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com April 9,

FDIC Call Stress Tests “Sham”, At

least Someone is Honest

Another week full of “good” economic news has passed. Preliminary bank
earnings floated the stock markets late in the week. Although the specific
banks earnings won’t come out for another two weeks the talk is that they will
be great. I fail to see how that is possible. It wasn’t long ago that the quarter
was looking good, so banks and car companies said, until they reversed coarse,
and now they are reversing coarse again. So, let’s see here, three weeks ago,
good, two weeks ago, bad, last week, good, I suspect next week will be bad and
the trend of weekly changes will continue until actual earnings are released.
Then we will have to muddle through the suspect books and fraudulent
accounting methods to try and find the real numbers. They don’t make it easy
these days.

The Dow was up 0.82% while the S&P rose 1.67% and the Nasdaq lead
rising 1.89%. Up in resource heavy, and warmer these days, Canada the TSX
rose 1.34% and the TSX Venture exchange fell a slight 0.68%. The TSX gold
index dropped a large 5.18% on some slight gold weakness.

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Metals review

Gold fell an insignificant 1.62% on the week and technically looks pretty
good. The 100 day moving average is supporting the price well here. It looks
like a bear tap has been set, but it’s too early to know for sure. Weekly changes
don’t matter much to me. The trend is up and accelerating, and has at few
good years of legs left at the very least.

RSI is below 50 and slightly negative. Last time it was this low gold was
some $100 lower. The moving averages are mixed with the 100 day being

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supportive the 20 day crossing below the 50 which has turned flat. If the price
cannot hold up here $850 will be next followed by $825 then $800. If gold can
however regain $900 then it looks like a move back to $1,000 will occur sooner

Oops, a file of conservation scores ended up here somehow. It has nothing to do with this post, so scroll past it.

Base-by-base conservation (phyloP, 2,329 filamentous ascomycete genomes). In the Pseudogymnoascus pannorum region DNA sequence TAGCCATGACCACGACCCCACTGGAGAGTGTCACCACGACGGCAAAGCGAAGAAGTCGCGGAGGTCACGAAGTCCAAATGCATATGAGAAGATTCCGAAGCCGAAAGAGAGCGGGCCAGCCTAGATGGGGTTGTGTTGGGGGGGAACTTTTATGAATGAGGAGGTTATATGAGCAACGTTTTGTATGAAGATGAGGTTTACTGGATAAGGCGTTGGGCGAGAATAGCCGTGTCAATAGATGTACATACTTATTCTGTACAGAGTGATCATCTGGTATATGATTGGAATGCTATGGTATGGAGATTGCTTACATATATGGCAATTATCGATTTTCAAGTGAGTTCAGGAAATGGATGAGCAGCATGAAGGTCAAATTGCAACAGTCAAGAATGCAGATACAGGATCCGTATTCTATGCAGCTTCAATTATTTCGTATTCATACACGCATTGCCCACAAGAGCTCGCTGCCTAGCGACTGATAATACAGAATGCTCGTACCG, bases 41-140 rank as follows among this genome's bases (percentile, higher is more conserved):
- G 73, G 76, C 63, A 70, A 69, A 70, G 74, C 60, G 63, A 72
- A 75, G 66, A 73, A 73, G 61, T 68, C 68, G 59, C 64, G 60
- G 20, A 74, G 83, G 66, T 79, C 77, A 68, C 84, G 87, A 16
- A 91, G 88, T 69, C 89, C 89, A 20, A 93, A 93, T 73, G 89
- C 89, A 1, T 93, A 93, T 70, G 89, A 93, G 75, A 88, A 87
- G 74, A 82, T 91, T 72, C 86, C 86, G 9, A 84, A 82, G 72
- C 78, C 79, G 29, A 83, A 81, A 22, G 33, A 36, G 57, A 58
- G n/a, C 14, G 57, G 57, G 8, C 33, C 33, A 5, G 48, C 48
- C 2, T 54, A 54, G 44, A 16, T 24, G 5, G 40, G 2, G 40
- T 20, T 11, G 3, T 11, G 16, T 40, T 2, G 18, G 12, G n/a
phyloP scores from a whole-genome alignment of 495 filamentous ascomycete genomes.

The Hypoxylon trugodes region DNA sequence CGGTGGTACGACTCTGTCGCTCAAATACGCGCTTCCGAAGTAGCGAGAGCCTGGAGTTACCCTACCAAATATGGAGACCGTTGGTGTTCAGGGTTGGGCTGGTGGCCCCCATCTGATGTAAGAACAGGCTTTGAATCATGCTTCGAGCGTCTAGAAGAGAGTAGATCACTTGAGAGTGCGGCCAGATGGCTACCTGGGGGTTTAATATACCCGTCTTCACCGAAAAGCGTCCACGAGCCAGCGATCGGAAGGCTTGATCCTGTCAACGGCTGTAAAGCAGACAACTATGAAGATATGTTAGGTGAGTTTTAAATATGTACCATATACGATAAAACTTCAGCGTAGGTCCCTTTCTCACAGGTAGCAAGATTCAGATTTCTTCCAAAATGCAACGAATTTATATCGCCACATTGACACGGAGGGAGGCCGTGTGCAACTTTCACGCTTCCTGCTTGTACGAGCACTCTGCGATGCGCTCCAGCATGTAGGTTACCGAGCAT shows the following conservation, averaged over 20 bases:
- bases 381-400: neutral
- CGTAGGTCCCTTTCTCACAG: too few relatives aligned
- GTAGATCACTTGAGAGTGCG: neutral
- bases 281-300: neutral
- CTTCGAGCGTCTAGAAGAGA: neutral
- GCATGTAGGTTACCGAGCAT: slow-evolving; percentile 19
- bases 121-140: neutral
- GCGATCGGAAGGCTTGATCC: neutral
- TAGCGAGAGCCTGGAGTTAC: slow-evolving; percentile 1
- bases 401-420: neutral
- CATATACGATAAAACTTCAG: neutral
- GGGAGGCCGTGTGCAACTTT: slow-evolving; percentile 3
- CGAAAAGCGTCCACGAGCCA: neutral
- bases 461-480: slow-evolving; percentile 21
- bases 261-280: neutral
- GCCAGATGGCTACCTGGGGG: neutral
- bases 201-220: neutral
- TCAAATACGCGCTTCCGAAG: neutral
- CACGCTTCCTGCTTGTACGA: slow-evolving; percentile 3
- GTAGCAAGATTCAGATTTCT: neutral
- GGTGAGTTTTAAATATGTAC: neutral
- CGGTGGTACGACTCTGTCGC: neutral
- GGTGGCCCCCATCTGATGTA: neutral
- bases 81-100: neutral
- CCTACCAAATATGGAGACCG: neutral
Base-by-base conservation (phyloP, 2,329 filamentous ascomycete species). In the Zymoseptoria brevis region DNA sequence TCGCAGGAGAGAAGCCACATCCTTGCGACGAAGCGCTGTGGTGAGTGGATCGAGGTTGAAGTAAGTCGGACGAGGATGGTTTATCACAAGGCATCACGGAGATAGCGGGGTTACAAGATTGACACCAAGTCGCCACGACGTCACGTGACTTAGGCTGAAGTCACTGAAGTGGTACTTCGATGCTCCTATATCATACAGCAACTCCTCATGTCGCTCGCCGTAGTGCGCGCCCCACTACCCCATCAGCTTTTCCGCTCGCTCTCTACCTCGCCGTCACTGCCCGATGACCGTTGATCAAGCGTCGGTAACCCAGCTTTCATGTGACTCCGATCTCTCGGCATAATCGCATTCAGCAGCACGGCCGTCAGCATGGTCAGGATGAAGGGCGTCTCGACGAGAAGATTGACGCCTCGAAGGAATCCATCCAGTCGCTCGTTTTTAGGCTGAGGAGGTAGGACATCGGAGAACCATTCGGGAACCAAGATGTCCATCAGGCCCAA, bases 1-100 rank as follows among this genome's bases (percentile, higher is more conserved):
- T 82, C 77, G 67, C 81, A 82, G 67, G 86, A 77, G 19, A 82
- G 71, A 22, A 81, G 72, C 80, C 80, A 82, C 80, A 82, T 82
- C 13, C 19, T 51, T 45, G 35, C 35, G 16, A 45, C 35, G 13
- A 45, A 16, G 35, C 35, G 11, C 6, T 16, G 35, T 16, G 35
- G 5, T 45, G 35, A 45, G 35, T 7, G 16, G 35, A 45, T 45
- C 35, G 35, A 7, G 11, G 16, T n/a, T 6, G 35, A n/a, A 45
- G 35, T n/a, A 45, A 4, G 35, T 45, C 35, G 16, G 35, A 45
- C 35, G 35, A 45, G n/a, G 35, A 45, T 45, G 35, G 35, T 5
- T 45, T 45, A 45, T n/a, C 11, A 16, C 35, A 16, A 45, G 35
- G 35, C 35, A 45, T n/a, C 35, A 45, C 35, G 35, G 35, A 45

rather than later, but it will occur eventually, regardless.

Silver fell 3.29% for the week and bounced right off strong support at
$12. $12.50 is the point of resistance to overcome now before heading back
up to $13.40, then $13.50 and $14. RSI is below 50 and hasn’t actually been
this low since late last year when the price was under $10. The moving
averages are mixed with the 20 day moving lower and crossing bearishly under
the 50 day moving average which is now flat. The 100 day moving average is
moving up steadily and tracking the long up-trend which began in late October

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2008 and is still holding strong. A move to that line at $11.50 would not be
bearish, just a great buy point. I don’t think we will be so lucky though.

MACD is negative while the Slow STO is turning flat at levels where good
things start to happen. Last time we saw this level on the Slow STO silver
moved from $8.50 to $14.50 over four months. Not a bad return if I do say so
myself. I think we are about to begin such a move again soon.

Platinum rose 2.66% and continues to outperform the rest of the precious
metals group. Friday saw a high of $1,220 but could not hold and fell back to
just under the important $1,200 to close at $1,195. So close! RSI is rising and
not yet showing overbought status. All three moving averages are strongly
bullish without a doubt. The trading channel is intact and the price is only near
the mid range within it. MACD is positive but far from showing any excessive

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strength. Slow STO is overbought and turned negative on Friday. This could be
a precursor to a pullback to support at $1,115. On the other hand investors are
still snapping up the precious metal, especially in Japan. Platinum trades freely
unlike gold and behaves much more normally thanks to its unencumbered

Palladium fell 1.65% on the week following gold and silver lower.